Lessons in Irony
Is it ironic or providential that the bishops will gather in the hall of Paul VI, whose encyclical Humanae Vitae reaffirmed the Church’s teaching on marital chastity? For, since its publication in 1968, most priests and bishops of America have taught married couples to consult their own consciences on contraception.
Every 14-year-old boy quickly learns that subjectivizing sexual morality often leads to rationalizing one’s sexual desires. The delightful rush of hormonal energy, youth have been taught, is “life affirming” and “liberating.” The common mantra of the day remains “It can’t be wrong if it feels so right.” Yet, if this approach led to greater expressions of “freedom” from guilt for the faithful, human nature, being what it is, often has the last word, as unconfessed sins sear the conscience into a paralysis that rejects the graces available through sacramental forgiveness.
Likewise, many in the clergy also destroyed their ability to discern right from wrong — and thereby their opportunity to cooperate with God’s will. Did not their rejection of Church teaching on marital chastity predispose them not only to tolerate but to perpetuate immorality among themselves?
At the upcoming Vatican summit, we have another opportunity for catechesis — but one that tastes not like honey on the tongue, but like ashes in the mouth. Victims have been invited to the February meeting to share their testimonies. In this way, Pope Francis wants to provide a “catechesis in suffering” for the bishops.
While this may help heal the victims, I doubt that it will enlighten the bishops. Admittedly, it makes good copy to see victims confront their offenders, but these bishops have not been hermetically sequestered from victims’ stories in their own ministry, have they?
The media has done its job well — making all too clear how these individuals have suffered — as the flood of documentaries, talk shows, articles and other outlets can readily attest. If the bishops are unfamiliar with the life-derailing consequences of abuse — dissociative disorders, crippling substance abuse, underemployment, shattered marriages, crime, depression or even suicide — how will a few personal testimonies, as harrowing as they are, help these shepherds see the light now?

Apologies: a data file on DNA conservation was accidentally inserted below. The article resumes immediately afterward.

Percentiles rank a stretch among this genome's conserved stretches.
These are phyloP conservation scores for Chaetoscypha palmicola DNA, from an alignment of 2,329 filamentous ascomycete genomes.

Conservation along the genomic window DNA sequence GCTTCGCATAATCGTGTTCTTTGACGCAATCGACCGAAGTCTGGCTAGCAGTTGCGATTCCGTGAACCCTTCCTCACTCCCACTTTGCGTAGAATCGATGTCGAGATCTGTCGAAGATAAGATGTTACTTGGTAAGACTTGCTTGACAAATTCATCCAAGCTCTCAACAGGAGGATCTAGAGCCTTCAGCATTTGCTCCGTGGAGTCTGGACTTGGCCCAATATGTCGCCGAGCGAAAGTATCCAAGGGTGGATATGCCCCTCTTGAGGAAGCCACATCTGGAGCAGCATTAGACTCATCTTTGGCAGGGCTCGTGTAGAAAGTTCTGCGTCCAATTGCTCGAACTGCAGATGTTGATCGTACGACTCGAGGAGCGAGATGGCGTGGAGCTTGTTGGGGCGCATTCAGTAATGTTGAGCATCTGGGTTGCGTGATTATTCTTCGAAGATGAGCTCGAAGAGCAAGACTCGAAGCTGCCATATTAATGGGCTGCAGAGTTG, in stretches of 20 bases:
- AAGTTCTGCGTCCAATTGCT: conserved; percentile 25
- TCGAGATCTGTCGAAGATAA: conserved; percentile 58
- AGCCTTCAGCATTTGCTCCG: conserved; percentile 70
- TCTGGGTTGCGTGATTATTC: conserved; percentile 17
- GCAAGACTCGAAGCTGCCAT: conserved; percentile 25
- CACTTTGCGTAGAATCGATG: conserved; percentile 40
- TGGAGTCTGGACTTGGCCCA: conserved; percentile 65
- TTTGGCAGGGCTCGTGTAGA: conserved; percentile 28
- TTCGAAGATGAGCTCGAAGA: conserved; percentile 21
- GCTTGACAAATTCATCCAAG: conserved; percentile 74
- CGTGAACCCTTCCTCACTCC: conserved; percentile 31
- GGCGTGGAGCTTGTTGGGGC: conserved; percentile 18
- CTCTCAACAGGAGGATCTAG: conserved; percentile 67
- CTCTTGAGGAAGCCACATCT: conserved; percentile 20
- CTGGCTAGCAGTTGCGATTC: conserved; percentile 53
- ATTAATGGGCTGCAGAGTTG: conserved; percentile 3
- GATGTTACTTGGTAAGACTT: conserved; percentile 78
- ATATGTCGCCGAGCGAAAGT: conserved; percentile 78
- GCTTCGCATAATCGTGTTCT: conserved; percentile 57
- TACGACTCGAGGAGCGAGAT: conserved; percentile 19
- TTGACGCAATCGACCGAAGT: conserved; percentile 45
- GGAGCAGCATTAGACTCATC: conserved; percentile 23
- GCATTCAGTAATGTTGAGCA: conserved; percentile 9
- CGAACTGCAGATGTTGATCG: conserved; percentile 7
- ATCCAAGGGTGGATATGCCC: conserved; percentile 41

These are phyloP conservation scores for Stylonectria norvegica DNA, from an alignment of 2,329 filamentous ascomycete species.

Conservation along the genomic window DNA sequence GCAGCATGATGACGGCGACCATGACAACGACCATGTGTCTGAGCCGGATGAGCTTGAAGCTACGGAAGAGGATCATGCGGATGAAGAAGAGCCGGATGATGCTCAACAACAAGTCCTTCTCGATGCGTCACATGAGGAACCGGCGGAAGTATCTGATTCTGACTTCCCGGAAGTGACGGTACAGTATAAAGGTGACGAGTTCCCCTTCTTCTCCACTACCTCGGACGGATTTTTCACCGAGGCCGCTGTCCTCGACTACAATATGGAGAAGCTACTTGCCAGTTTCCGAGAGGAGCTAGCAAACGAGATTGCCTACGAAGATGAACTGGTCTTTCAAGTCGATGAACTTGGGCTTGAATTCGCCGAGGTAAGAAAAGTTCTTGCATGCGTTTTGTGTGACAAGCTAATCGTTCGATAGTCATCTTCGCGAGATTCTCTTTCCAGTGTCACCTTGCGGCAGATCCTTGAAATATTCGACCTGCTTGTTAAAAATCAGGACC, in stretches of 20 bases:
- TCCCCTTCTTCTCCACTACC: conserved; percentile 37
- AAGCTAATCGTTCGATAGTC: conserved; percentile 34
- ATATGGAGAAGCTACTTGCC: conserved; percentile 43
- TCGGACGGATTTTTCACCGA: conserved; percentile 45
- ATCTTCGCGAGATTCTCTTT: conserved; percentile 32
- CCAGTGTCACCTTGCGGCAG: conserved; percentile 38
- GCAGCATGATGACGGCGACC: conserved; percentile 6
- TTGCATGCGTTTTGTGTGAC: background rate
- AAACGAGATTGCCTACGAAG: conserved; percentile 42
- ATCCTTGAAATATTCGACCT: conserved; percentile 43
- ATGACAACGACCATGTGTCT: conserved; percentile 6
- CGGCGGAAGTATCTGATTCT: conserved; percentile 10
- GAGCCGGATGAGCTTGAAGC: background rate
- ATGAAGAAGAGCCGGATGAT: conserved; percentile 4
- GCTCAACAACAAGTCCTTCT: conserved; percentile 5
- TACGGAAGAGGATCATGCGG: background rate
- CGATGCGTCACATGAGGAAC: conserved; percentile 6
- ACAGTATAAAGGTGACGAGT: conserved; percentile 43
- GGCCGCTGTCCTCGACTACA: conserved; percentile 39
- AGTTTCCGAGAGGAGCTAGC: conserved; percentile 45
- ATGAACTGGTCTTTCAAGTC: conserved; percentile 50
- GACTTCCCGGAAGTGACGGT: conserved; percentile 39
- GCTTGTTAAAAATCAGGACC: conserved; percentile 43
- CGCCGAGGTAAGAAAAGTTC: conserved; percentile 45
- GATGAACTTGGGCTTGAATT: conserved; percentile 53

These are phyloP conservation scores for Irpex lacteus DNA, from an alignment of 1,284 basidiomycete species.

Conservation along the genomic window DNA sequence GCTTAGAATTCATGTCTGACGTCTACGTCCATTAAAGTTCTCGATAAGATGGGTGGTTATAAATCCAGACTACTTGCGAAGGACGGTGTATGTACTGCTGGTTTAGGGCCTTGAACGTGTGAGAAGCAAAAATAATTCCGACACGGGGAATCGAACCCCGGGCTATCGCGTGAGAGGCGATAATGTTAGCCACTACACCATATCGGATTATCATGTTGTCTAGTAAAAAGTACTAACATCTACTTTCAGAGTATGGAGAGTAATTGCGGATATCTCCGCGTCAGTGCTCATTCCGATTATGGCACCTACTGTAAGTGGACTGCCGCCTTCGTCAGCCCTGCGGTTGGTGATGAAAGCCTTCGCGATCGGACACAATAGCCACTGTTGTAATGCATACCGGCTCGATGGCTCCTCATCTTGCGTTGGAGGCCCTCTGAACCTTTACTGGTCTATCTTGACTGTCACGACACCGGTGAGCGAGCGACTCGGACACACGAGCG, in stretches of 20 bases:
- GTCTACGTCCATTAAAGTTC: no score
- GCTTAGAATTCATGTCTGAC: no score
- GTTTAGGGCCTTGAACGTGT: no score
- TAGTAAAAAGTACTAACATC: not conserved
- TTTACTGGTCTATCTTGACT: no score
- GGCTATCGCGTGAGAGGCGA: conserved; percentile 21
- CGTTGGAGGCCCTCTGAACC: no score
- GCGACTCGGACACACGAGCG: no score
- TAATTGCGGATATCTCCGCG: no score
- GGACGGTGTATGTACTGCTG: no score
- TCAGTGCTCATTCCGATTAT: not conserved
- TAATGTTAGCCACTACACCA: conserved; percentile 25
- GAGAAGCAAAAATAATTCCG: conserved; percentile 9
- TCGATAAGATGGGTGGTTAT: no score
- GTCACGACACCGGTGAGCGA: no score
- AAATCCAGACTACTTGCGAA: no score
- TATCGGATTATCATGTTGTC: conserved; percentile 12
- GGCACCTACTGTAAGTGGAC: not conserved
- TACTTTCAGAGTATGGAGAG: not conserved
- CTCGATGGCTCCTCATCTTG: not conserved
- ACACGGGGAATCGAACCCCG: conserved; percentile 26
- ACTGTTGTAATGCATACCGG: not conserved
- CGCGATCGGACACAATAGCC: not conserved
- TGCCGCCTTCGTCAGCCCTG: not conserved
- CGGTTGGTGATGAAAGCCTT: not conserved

By all means, ask victims to share their stories and listen. But it is time to ask our bishops to listen to one another. How did you, your brother bishops and priests, over decades, shape an ecclesial culture that privileged your own safety, protection and self-indulgence over lay victims? Give us something better to read than the Pennsylvania grand jury report. If you don’t, you risk turning the engaged laity into an enraged mob.
From the Top
Pope Francis comes close to the truth when he cites clericalism as a factor in the crisis. But he hasn’t yet connected this alleged “closed-shop” attitude with the possibility of a privileged clerical network of pederasts — the so-called “lavender mafia.”
Ken Woodward, Newsweek’s religion editor for 40 years, cites the John Jay College of Criminal Justice report (2004). “Eight out of 10 reported abuses by priests … were cases of [adult] males abusing other [pubescent and post-pubescent] males.”
Woodward quipped “one would have to be either blind or dishonest” to ignore the role of homosexuality in the abuse scandal. This secular journalist is not alone in seeing this elephant in the sacristy, but space forbids including other citations.
Yet there is a sort of cold comfort in knowing that Pope Francis’ indictment of the clerical culture is on the right track when it comes to placing a finger on the primary cause of the crisis. With the hope that the highest authority in the Church might recognize how to fix the problem comes the possibility that he may restore confidence in the Church’s moral authority in the world.